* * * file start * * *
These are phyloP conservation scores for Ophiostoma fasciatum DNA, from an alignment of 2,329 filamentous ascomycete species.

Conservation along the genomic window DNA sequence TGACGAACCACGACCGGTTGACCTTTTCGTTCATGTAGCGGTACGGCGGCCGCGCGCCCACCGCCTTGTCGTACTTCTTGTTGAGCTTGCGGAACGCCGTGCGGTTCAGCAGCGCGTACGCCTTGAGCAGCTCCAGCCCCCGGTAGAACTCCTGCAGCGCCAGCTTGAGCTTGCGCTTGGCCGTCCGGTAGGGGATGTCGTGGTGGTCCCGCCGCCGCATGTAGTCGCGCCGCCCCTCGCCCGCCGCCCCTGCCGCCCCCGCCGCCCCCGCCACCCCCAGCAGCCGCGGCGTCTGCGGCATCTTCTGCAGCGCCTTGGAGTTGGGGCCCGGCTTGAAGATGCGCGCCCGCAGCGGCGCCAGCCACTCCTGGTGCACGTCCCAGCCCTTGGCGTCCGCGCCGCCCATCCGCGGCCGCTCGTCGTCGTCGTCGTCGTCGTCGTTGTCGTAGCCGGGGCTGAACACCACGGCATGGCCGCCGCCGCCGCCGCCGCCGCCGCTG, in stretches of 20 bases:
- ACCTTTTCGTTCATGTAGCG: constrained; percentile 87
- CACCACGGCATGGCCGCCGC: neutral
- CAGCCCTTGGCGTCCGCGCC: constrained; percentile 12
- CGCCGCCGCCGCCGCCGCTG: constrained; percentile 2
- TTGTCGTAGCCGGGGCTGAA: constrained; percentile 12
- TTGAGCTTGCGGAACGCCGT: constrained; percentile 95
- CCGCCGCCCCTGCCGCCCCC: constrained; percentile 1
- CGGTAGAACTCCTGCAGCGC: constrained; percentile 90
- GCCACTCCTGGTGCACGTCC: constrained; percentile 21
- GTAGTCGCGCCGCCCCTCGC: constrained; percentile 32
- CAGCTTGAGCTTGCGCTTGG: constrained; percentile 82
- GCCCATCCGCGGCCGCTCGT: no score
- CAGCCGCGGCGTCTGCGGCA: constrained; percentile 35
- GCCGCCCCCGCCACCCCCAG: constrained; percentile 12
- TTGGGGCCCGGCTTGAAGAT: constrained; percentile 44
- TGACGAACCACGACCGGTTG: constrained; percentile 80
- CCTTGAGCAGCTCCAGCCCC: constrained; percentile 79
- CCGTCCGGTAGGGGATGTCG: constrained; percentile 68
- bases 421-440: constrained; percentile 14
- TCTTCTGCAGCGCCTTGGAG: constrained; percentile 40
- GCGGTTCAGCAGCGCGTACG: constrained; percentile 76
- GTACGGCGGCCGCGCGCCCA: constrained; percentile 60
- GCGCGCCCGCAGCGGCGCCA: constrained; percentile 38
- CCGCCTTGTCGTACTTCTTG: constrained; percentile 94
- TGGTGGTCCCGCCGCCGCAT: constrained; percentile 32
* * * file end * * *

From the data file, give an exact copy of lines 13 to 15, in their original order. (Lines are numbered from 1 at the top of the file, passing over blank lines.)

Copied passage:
- CAGCTTGAGCTTGCGCTTGG: constrained; percentile 82
- GCCCATCCGCGGCCGCTCGT: no score
- CAGCCGCGGCGTCTGCGGCA: constrained; percentile 35